Random Acts of God & Other Stories: A Contemporary Cabaret

TelstraClear Club, Christchurch

27/08/2011 - 28/08/2011

The New Media Club, 195 Armagh Street, Christchurch

14/12/2010 - 28/08/2011

The Festival Tent, Nelson

20/10/2011 - 21/10/2011

Christchurch Arts Festival 2011

Nelson Arts Festival

Production Details

Corrupt Productions

Inspired by the Christchurch earthquakes, it asks the question — how do you respond when life throws you a curve ball? Do you get drunk, high, go wild? Or do you find another way to rise above it?

Contemporary dance weaves with live music performed by a six-piece band playing everything from cabaret tunes and country soul music to modern indie-pop.

This cheeky and offbeat cabaret, will take you on a journey of intrigue and nostalgia, with its beautifully melodic and dark tension that will break your heart and put it back together again.

‘A blend of live music and quirky contemporary dance that is ‘edgy’, earthy, and down-right cheeky.’  Theatreview

It’s the latest work by multi-media initiative Corrupt Productions, founded by Christchurch-based dance innovator, Julia Milsom (Tup Lang Scholarship 2007, NZ Best Female Dancer 2007, Most Outstanding Performer, Wellington Fringe 2009, Best Dance, Dunedin Fringe 2009). Milsom says of her new work, “My choreography is influenced by all nature of things, from artists, Paula Rego and Liza Minnelli, to bestiary, chaos and carnival” and all feature in her “roaring yet delicate choreographic machinations” with celebrated Christchurch dancers Paul Young (Best Male Contemporary Dancer 2006 & 2007, The New Zealand Listener), Erica Viedma, and Aleasha Seaward.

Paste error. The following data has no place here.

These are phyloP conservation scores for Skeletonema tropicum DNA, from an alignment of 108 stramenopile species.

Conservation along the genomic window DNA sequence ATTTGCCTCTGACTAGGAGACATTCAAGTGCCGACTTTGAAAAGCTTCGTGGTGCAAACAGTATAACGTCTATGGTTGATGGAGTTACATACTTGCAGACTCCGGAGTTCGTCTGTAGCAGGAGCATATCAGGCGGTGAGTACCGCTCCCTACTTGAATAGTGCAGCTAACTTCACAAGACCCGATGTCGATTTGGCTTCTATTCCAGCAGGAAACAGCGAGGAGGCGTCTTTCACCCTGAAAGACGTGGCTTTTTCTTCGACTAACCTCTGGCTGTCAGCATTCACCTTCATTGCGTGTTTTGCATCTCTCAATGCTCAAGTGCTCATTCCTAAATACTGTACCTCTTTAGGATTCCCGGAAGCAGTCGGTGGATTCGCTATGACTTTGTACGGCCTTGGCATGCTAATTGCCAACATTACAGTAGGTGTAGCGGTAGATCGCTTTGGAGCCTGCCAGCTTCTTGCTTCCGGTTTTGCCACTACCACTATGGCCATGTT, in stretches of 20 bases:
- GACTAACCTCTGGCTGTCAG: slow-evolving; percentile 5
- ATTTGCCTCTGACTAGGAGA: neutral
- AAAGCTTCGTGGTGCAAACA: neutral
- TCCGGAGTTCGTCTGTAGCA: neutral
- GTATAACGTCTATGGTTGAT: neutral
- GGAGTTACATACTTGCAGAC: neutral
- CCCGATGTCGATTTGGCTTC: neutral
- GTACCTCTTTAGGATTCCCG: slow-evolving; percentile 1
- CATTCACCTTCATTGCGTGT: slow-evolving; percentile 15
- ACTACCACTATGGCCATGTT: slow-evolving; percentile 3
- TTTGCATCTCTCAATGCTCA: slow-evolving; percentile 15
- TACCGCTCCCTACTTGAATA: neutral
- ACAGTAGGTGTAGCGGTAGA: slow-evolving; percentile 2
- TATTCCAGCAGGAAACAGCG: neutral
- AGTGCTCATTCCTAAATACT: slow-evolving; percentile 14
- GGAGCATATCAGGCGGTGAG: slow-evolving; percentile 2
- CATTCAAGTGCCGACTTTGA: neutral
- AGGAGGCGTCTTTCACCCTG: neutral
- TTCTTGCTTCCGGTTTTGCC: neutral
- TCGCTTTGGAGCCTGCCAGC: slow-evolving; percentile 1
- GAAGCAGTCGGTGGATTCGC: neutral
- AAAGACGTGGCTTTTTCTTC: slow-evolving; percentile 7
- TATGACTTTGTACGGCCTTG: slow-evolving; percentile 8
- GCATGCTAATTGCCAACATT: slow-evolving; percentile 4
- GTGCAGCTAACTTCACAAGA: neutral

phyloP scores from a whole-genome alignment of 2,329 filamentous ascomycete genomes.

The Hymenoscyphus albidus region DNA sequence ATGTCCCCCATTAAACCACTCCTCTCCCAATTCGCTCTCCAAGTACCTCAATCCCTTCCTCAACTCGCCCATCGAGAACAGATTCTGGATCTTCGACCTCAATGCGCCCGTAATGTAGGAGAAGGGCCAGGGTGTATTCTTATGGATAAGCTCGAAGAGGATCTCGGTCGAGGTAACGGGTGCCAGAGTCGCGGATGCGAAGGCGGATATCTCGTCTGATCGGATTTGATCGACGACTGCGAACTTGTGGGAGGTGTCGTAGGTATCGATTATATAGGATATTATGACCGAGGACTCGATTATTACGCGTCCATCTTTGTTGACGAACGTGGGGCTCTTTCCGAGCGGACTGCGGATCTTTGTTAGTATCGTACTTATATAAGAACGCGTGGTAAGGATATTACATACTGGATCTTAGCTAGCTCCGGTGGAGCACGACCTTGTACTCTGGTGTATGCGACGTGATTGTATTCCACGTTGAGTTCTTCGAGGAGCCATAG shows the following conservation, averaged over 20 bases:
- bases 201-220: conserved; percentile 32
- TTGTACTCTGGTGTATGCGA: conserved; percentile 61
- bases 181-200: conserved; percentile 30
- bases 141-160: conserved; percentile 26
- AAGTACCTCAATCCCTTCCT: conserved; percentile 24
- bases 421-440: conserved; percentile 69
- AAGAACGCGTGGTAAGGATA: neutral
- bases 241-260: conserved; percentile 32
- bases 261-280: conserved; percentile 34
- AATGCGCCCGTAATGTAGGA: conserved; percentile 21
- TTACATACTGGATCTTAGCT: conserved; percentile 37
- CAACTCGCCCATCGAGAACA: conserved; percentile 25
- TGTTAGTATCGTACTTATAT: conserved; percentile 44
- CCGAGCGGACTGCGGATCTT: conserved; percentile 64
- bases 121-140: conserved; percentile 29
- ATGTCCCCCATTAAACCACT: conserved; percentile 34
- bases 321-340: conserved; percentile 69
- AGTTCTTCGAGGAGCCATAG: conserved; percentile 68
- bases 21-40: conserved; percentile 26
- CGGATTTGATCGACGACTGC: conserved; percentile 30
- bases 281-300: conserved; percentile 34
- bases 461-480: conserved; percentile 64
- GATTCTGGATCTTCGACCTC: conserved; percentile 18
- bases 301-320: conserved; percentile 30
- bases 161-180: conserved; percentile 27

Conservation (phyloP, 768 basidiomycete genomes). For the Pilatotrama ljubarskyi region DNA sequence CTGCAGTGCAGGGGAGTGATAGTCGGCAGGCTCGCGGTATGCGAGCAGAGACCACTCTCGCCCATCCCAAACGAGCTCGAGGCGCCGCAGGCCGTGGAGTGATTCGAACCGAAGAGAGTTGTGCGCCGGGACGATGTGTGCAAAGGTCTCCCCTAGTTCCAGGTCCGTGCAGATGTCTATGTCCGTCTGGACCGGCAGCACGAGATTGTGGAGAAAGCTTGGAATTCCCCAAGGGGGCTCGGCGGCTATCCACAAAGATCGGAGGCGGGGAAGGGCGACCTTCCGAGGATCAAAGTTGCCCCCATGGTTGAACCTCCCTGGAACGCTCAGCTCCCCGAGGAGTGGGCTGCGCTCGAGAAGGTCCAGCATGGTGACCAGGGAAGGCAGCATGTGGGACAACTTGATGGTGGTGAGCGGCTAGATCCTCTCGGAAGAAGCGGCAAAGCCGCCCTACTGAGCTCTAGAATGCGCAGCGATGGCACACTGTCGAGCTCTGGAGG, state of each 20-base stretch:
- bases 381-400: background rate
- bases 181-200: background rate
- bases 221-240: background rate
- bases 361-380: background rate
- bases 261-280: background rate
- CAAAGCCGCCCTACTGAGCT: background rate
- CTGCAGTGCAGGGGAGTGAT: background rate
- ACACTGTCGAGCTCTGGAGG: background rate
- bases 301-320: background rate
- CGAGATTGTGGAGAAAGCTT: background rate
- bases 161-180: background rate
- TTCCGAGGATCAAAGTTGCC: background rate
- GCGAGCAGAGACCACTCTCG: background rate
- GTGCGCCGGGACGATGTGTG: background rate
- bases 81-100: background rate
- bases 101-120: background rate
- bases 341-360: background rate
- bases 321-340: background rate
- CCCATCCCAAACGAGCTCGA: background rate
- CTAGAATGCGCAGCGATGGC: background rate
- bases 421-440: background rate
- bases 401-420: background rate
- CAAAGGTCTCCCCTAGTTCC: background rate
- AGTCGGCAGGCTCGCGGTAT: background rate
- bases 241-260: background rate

Producer, Karin Reid, says “the project came about as a result of the cancellation of the Body Festival and lost jobs after the earthquake but also as a proactive response to it.” For this premiere season, Corrupt Productions has also attracted an exciting and eclectic mix of musicians including the vocal textures of enigmatic western folk noir hero, Delaney Davidson, the irrepressibly sassy honeyed voice of Naomi Ferguson, the melancholic luminosity of newcomer Nadia Reid and the rugged vitality of Rick Harvie, hung together by the musical virtuosity of Ben Eldridge and Mike Kime who render a mix of original songs and deliver a variety of surprising covers.

Choreographer: Julia Milsom

Musicians:  Chris Reddington - piano, vocals; Emma Johnston - piano accordion, vocals; Mike Kyme - double bass, Ben Eldridge - guitar, bass, keys; Nadia Reid - guitar, vocals

Dancers: Julia Milsom, Paul Young, Erica Viedma, Aleasha Seaward

Cabaret , Dance , Music ,

110 mins

The best performance in Nelson Arts Festival 2011

Review by Janet Whittington 21st Oct 2011